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“Drug Culture” at Racetracks Assailed

PHOTO: Aqueduct Racetrack, the focus of Gov. Cuomo's task force investigation. Courtesy NYRA
PHOTO: Aqueduct Racetrack, the focus of Gov. Cuomo's task force investigation. Courtesy NYRA
October 1, 2012

ALBANY, N.Y. - Twenty-four horses a week die at American racetracks, according to one account. New York may bolt to the front in an effort to reduce racehorse deaths, thanks to the release of a task force report on the deaths of 21 horses at Aqueduct Racetrack last year.

The report shows 11 of the deaths might have been prevented, and contends that track and racing officials do not do enough to regulate the use of corticosteroids in horses. It blames higher purses made possible by trackside casino earnings for the increased pressure to race unfit horses.

Brian Shapiro with the New York branch of the Humane Society says there is a "drug culture" in the sport, and he hails the report.

"It puts the veterinarians in the spotlight and says, 'You know what? You have to pay attention to the health of the animal and not just the money behind the horse-racing industry.'"

The governor's office, which now has temporary control of racing in the state, says an anonymous safety hotline will be set up so jockeys can report concerns without fear of reprisal. The Jockey Club, the authority for thoroughbred racehorses, says it hopes the recommendations are enacted quickly, not only in New York but throughout the country.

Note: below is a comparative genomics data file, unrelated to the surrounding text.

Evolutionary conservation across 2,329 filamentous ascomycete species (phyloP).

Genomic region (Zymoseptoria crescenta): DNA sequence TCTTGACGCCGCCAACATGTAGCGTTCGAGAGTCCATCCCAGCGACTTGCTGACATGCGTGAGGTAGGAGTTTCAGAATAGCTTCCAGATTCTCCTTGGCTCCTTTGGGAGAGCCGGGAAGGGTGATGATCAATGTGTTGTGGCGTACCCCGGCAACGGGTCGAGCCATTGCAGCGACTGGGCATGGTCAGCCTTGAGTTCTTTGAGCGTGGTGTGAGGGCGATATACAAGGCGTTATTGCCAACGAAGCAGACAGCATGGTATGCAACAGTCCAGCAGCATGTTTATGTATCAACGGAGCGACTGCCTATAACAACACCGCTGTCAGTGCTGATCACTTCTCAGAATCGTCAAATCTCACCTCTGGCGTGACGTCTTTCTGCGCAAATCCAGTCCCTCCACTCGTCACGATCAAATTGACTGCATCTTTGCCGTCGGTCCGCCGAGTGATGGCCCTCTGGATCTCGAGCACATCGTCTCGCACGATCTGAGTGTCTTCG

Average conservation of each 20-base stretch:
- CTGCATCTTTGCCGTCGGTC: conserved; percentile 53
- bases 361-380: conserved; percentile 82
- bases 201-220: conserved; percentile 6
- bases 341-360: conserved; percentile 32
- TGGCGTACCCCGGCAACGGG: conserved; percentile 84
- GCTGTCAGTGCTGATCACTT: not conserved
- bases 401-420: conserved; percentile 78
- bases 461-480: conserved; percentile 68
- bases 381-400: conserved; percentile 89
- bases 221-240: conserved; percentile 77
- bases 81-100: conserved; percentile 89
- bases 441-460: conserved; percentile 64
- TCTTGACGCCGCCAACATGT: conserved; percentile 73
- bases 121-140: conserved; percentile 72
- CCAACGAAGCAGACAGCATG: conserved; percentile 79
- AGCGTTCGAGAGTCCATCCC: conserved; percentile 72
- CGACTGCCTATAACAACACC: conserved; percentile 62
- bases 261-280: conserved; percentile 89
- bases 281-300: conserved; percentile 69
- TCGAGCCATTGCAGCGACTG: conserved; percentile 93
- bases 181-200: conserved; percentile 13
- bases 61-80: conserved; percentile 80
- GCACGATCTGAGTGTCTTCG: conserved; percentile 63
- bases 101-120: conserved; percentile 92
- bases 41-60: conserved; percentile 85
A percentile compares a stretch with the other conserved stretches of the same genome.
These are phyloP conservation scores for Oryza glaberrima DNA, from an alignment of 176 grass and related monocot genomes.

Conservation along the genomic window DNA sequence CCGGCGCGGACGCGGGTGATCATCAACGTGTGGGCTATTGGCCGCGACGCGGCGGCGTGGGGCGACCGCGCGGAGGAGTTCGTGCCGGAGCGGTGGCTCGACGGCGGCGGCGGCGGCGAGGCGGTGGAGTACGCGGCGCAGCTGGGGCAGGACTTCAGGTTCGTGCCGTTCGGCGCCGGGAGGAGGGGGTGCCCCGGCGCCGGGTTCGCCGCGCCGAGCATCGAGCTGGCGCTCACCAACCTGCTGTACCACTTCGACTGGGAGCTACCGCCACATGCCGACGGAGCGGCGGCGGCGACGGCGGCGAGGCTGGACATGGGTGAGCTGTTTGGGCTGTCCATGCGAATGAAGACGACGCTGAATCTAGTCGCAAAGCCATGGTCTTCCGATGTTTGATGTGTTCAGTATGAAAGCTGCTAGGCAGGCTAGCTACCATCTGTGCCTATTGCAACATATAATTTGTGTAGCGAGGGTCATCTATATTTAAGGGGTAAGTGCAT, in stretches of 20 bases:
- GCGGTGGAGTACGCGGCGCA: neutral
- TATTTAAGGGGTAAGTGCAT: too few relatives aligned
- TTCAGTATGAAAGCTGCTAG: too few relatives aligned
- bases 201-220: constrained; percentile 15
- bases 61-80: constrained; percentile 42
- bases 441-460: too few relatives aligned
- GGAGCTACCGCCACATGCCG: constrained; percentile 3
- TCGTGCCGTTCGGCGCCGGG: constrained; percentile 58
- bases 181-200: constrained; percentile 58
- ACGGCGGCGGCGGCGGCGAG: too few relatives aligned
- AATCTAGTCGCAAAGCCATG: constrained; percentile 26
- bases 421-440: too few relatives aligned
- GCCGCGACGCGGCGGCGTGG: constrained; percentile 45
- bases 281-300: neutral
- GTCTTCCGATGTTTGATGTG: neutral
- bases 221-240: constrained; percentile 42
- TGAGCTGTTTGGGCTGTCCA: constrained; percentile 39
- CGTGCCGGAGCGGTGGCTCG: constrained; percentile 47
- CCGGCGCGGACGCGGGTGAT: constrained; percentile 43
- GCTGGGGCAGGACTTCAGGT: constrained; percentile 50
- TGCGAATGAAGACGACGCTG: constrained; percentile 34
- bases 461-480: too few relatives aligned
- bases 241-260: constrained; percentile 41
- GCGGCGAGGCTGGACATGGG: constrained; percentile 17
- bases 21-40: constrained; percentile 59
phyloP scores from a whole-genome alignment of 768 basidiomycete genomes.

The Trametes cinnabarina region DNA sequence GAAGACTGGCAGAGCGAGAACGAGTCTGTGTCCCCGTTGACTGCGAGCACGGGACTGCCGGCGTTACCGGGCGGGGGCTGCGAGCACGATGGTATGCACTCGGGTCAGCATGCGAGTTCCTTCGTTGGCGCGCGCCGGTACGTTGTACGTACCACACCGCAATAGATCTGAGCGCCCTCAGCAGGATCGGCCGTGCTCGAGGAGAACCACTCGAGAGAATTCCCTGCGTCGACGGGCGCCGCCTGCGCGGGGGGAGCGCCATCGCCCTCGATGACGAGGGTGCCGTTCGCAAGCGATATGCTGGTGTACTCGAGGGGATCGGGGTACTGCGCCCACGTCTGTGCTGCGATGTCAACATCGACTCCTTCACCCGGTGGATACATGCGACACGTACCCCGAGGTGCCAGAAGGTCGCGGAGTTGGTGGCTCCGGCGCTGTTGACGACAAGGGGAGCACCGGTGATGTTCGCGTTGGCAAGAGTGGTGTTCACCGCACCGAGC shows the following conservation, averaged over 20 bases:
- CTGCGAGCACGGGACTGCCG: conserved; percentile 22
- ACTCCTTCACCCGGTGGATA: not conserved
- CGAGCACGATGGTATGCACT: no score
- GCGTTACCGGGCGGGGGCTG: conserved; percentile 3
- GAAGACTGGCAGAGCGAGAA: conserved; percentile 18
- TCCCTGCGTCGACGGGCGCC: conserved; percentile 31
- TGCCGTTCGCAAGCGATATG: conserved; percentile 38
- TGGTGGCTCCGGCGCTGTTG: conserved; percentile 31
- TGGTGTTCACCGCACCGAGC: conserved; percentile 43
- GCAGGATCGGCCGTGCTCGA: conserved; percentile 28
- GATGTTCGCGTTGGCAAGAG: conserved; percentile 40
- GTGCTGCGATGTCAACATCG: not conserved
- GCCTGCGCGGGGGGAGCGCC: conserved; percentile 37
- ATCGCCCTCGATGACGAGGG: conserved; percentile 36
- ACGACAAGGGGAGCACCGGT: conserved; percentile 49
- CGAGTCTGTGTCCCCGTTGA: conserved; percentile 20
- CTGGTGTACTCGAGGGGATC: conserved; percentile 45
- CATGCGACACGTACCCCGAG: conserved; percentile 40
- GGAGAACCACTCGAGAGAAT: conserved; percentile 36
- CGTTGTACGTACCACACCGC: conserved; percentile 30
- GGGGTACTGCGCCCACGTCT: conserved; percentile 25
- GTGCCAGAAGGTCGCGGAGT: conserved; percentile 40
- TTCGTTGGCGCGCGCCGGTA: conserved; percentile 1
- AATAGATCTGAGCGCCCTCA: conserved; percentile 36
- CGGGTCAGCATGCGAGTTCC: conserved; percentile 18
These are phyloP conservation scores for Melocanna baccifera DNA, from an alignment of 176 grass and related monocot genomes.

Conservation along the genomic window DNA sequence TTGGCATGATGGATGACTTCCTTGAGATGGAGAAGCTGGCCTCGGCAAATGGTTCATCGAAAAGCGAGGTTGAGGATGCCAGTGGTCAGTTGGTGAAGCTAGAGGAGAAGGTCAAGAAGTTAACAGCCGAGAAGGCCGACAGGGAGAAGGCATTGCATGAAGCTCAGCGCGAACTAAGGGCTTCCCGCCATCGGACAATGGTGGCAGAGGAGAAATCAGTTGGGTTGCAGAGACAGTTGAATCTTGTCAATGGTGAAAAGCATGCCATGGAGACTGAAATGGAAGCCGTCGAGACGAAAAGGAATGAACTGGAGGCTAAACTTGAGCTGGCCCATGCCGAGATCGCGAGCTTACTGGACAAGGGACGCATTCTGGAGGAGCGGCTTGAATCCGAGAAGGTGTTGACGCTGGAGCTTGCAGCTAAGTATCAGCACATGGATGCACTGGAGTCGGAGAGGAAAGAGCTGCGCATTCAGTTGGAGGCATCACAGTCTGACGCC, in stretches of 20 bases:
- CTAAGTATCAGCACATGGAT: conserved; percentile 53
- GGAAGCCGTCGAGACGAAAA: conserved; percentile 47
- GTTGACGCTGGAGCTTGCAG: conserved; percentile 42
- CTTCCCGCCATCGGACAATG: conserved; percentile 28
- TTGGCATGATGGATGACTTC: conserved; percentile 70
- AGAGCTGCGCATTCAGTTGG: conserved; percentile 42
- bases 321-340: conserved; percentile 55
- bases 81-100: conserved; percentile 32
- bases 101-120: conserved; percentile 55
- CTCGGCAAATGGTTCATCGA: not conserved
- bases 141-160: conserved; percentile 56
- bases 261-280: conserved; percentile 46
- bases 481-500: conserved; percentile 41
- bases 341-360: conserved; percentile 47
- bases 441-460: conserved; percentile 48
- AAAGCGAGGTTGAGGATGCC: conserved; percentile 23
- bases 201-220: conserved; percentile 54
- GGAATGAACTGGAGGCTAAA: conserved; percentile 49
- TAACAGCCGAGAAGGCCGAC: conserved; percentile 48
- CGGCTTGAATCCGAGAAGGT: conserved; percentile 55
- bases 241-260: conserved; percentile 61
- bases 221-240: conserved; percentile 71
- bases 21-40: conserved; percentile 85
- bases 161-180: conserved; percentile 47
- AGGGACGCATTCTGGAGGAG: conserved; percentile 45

Howard Glaser presided over the release of the task force findings, which include 15 tighter rules and regulations, he says.

"These could serve as a national model. This is not just a New York problem today; it's a problem across the nation."

Shapiro likes the report's recommendation to prohibit injecting corticosteroids within five days of a race.

"The same-day medication of horses, on the day that they are to be raced, is not something that's in the best interest of the animal. It's actually harmful and dangerous."

A New York Times investigation earlier this year found that horses die at America's racetracks at a rate greater than in countries where drug use is severely restricted. Shapiro condemns the environment that allows such losses.

"You've got 24 horses a week dying, nationwide. There's a drug culture involved with horse racing, and that's a very serious problem."

The deaths at Aqueduct coincided with the opening of the Resorts World casino at the track, which expanded the size of the racing purses.

Mark Scheerer, Public News Service - NY